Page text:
What is Cloud Computing?

Is Google Docs Cloud Computing?

Google Docs is a free (with paid service options): Web-based word processor, spreadsheet, presentation, form, and data storage service offered by Google. It allows users to create and edit documents online while collaborating in real-time with other users. Google Docs is Google’s “software as a service” office suite. Documents, spreadsheets, presentations can be created with Google Docs, imported through the web interface, or sent via email. Documents can be saved to a user’s local computer in a variety of formats including: (ODF, HTML, PDF, RTF, Text, Microsoft Word). Documents are automatically saved to Google’s servers to prevent data loss, and a revision history is automatically kept. Documents can be tagged and archived for organizational purposes.

Google Docs serves as a collaborative tool for editing amongst users and non-users in real time. Documents can be shared, opened, and edited by multiple users at the same time. Users can be notified of changes to any specified regions via e-mail. The application supports two ISO standard document formats: OpenDocument (for both opening and exporting) and Office Open XML (for opening only). It also includes support for proprietary formats such as .doc and .xls. Google Docs is one of many cloud computing, document-sharing services like Microsoft Office Live. The majority of document-sharing services require user fees, but Google Docs is free (mostly). Its popularity amongst businesses is growing due to enhanced sharing features, accessibility, and stability (it’s no longer in beta). In addition, Google Docs has enjoyed a rapid rise in popularity among students and educational institutions.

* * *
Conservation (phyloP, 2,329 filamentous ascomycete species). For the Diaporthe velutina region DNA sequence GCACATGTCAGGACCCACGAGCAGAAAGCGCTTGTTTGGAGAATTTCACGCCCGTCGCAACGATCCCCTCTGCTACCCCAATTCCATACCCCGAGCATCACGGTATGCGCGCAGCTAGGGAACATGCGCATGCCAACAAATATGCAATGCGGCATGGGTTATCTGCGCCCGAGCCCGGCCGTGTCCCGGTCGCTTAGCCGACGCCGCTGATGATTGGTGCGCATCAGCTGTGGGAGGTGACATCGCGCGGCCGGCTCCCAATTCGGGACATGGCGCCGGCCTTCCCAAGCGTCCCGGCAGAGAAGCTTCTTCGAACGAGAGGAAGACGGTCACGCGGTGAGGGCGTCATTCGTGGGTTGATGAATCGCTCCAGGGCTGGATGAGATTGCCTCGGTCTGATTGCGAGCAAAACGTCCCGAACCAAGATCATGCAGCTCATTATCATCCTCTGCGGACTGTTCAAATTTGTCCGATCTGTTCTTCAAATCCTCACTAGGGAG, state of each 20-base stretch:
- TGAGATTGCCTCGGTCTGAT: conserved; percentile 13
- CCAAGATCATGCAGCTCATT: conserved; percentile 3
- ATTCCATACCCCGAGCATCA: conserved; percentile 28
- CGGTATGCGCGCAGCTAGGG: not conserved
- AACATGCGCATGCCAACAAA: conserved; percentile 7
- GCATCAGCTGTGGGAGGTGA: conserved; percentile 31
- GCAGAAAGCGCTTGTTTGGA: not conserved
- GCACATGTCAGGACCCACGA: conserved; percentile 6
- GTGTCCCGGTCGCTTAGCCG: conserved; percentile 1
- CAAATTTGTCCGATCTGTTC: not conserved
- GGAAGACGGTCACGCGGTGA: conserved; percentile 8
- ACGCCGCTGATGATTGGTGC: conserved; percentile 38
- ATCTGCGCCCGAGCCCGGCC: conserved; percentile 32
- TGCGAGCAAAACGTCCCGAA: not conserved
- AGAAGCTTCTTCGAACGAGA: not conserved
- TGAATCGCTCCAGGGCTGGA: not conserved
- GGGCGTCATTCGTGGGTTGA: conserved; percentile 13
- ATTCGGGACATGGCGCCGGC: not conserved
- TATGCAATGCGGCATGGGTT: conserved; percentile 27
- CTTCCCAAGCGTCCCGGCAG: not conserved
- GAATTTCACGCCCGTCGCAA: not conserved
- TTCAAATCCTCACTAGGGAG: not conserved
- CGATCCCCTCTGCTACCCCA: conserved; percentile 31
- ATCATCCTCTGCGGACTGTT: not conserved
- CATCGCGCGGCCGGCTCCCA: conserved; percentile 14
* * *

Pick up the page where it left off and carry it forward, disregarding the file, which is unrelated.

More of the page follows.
Is Windows Live Cloud Computing?

Windows Live is the collective brand name for a set of services and software products from Microsoft, which is part of their “software plus services” platform. While a majority of these services are Web (cloud) applications, accessible from any browser, there are also client-side (binary) applications that require installation on a user’s PC.

There are three ways in which Windows Live services are offered:

  1. Windows Live Essentials applications – Windows Live Messenger, Windows Mail, Windows Photo Gallery, Windows Movie Maker, and Windows Live Essentials
  2. Web services – Hotmail, SkyDrive, Windows Live Contacts, Windows Live Calendar, and Windows Live Devices
  3. Mobile services – Windows Phone Live

Windows Live is different and separate from Xbox LIVE, which is a multiplayer gaming and content delivery system for Microsoft’s Xbox and Xbox 360 as well as the Games for Windows – LIVE multiplayer gaming service for Microsoft Windows. However, formerly separate, Office Live, (Microsoft Office cloud) services are now part of Windows Live services.

So is Windows Live actually “cloud computing” like the commercial says? Some of it is and some of it isn’t. Find out more at Windows Cloud.

Read more on cloud storage solutions from Dropbox, Google, and Microsoft.